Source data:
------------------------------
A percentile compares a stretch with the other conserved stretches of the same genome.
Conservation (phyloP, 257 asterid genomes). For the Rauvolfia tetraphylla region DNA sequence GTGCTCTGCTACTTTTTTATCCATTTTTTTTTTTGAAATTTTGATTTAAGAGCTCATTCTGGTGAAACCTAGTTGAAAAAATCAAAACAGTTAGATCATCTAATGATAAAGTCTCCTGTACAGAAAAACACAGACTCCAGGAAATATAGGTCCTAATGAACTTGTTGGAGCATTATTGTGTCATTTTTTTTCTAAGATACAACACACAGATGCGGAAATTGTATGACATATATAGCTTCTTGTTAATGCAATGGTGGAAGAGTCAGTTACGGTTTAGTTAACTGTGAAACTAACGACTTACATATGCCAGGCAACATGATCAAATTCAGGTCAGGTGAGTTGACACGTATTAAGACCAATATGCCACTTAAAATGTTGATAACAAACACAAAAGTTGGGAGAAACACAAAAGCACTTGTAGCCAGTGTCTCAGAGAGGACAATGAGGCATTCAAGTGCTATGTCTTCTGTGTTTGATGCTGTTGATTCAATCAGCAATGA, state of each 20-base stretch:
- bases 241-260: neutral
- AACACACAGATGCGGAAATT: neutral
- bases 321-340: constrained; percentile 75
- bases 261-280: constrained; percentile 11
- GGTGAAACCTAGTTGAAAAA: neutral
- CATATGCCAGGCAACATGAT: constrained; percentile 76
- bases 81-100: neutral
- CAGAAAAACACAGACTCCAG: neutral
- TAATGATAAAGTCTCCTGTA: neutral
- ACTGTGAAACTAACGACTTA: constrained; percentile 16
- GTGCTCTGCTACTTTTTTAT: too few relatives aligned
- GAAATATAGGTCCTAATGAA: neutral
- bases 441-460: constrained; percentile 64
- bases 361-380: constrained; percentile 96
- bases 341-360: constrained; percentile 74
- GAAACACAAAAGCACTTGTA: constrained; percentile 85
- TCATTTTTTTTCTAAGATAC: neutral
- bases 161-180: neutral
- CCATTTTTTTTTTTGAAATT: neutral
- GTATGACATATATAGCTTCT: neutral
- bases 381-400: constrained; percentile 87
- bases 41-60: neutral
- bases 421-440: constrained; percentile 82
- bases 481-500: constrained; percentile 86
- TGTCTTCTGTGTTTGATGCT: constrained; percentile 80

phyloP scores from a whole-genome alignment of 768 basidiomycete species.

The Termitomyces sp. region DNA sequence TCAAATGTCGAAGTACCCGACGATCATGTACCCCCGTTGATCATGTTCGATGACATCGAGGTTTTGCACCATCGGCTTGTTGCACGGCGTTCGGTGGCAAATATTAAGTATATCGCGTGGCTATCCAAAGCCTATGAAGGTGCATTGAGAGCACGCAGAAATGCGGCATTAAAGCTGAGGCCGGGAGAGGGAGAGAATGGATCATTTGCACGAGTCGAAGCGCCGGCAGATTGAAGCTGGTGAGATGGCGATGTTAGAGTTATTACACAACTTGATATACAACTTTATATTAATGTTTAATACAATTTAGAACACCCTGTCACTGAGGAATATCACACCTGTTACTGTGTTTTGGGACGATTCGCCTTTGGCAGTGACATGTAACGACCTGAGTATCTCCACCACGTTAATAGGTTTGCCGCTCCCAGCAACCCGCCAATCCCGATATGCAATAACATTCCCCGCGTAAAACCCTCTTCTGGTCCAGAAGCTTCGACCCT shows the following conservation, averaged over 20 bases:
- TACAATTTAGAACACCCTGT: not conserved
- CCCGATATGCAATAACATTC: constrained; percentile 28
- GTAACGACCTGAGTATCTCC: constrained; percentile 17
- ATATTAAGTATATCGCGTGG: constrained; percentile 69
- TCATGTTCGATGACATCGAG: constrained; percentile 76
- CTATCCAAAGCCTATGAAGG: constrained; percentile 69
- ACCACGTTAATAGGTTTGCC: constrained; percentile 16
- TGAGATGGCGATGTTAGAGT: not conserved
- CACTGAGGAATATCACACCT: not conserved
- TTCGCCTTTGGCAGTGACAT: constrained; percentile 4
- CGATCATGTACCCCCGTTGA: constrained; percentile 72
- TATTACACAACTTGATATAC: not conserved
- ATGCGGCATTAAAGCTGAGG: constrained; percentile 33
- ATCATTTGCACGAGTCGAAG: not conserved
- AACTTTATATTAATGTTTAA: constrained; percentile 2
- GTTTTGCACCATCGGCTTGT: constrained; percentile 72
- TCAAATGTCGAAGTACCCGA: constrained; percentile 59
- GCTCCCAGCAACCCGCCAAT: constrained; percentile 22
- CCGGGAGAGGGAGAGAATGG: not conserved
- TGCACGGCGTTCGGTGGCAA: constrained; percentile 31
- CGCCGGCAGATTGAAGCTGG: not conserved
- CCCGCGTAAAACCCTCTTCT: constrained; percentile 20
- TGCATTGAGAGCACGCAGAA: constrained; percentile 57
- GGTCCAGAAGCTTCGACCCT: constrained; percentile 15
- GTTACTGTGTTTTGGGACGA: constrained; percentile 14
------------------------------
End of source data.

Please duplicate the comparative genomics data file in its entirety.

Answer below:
A percentile compares a stretch with the other conserved stretches of the same genome.
Conservation (phyloP, 257 asterid genomes). For the Rauvolfia tetraphylla region DNA sequence GTGCTCTGCTACTTTTTTATCCATTTTTTTTTTTGAAATTTTGATTTAAGAGCTCATTCTGGTGAAACCTAGTTGAAAAAATCAAAACAGTTAGATCATCTAATGATAAAGTCTCCTGTACAGAAAAACACAGACTCCAGGAAATATAGGTCCTAATGAACTTGTTGGAGCATTATTGTGTCATTTTTTTTCTAAGATACAACACACAGATGCGGAAATTGTATGACATATATAGCTTCTTGTTAATGCAATGGTGGAAGAGTCAGTTACGGTTTAGTTAACTGTGAAACTAACGACTTACATATGCCAGGCAACATGATCAAATTCAGGTCAGGTGAGTTGACACGTATTAAGACCAATATGCCACTTAAAATGTTGATAACAAACACAAAAGTTGGGAGAAACACAAAAGCACTTGTAGCCAGTGTCTCAGAGAGGACAATGAGGCATTCAAGTGCTATGTCTTCTGTGTTTGATGCTGTTGATTCAATCAGCAATGA, state of each 20-base stretch:
- bases 241-260: neutral
- AACACACAGATGCGGAAATT: neutral
- bases 321-340: constrained; percentile 75
- bases 261-280: constrained; percentile 11
- GGTGAAACCTAGTTGAAAAA: neutral
- CATATGCCAGGCAACATGAT: constrained; percentile 76
- bases 81-100: neutral
- CAGAAAAACACAGACTCCAG: neutral
- TAATGATAAAGTCTCCTGTA: neutral
- ACTGTGAAACTAACGACTTA: constrained; percentile 16
- GTGCTCTGCTACTTTTTTAT: too few relatives aligned
- GAAATATAGGTCCTAATGAA: neutral
- bases 441-460: constrained; percentile 64
- bases 361-380: constrained; percentile 96
- bases 341-360: constrained; percentile 74
- GAAACACAAAAGCACTTGTA: constrained; percentile 85
- TCATTTTTTTTCTAAGATAC: neutral
- bases 161-180: neutral
- CCATTTTTTTTTTTGAAATT: neutral
- GTATGACATATATAGCTTCT: neutral
- bases 381-400: constrained; percentile 87
- bases 41-60: neutral
- bases 421-440: constrained; percentile 82
- bases 481-500: constrained; percentile 86
- TGTCTTCTGTGTTTGATGCT: constrained; percentile 80

phyloP scores from a whole-genome alignment of 768 basidiomycete species.

The Termitomyces sp. region DNA sequence TCAAATGTCGAAGTACCCGACGATCATGTACCCCCGTTGATCATGTTCGATGACATCGAGGTTTTGCACCATCGGCTTGTTGCACGGCGTTCGGTGGCAAATATTAAGTATATCGCGTGGCTATCCAAAGCCTATGAAGGTGCATTGAGAGCACGCAGAAATGCGGCATTAAAGCTGAGGCCGGGAGAGGGAGAGAATGGATCATTTGCACGAGTCGAAGCGCCGGCAGATTGAAGCTGGTGAGATGGCGATGTTAGAGTTATTACACAACTTGATATACAACTTTATATTAATGTTTAATACAATTTAGAACACCCTGTCACTGAGGAATATCACACCTGTTACTGTGTTTTGGGACGATTCGCCTTTGGCAGTGACATGTAACGACCTGAGTATCTCCACCACGTTAATAGGTTTGCCGCTCCCAGCAACCCGCCAATCCCGATATGCAATAACATTCCCCGCGTAAAACCCTCTTCTGGTCCAGAAGCTTCGACCCT shows the following conservation, averaged over 20 bases:
- TACAATTTAGAACACCCTGT: not conserved
- CCCGATATGCAATAACATTC: constrained; percentile 28
- GTAACGACCTGAGTATCTCC: constrained; percentile 17
- ATATTAAGTATATCGCGTGG: constrained; percentile 69
- TCATGTTCGATGACATCGAG: constrained; percentile 76
- CTATCCAAAGCCTATGAAGG: constrained; percentile 69
- ACCACGTTAATAGGTTTGCC: constrained; percentile 16
- TGAGATGGCGATGTTAGAGT: not conserved
- CACTGAGGAATATCACACCT: not conserved
- TTCGCCTTTGGCAGTGACAT: constrained; percentile 4
- CGATCATGTACCCCCGTTGA: constrained; percentile 72
- TATTACACAACTTGATATAC: not conserved
- ATGCGGCATTAAAGCTGAGG: constrained; percentile 33
- ATCATTTGCACGAGTCGAAG: not conserved
- AACTTTATATTAATGTTTAA: constrained; percentile 2
- GTTTTGCACCATCGGCTTGT: constrained; percentile 72
- TCAAATGTCGAAGTACCCGA: constrained; percentile 59
- GCTCCCAGCAACCCGCCAAT: constrained; percentile 22
- CCGGGAGAGGGAGAGAATGG: not conserved
- TGCACGGCGTTCGGTGGCAA: constrained; percentile 31
- CGCCGGCAGATTGAAGCTGG: not conserved
- CCCGCGTAAAACCCTCTTCT: constrained; percentile 20
- TGCATTGAGAGCACGCAGAA: constrained; percentile 57
- GGTCCAGAAGCTTCGACCCT: constrained; percentile 15
- GTTACTGTGTTTTGGGACGA: constrained; percentile 14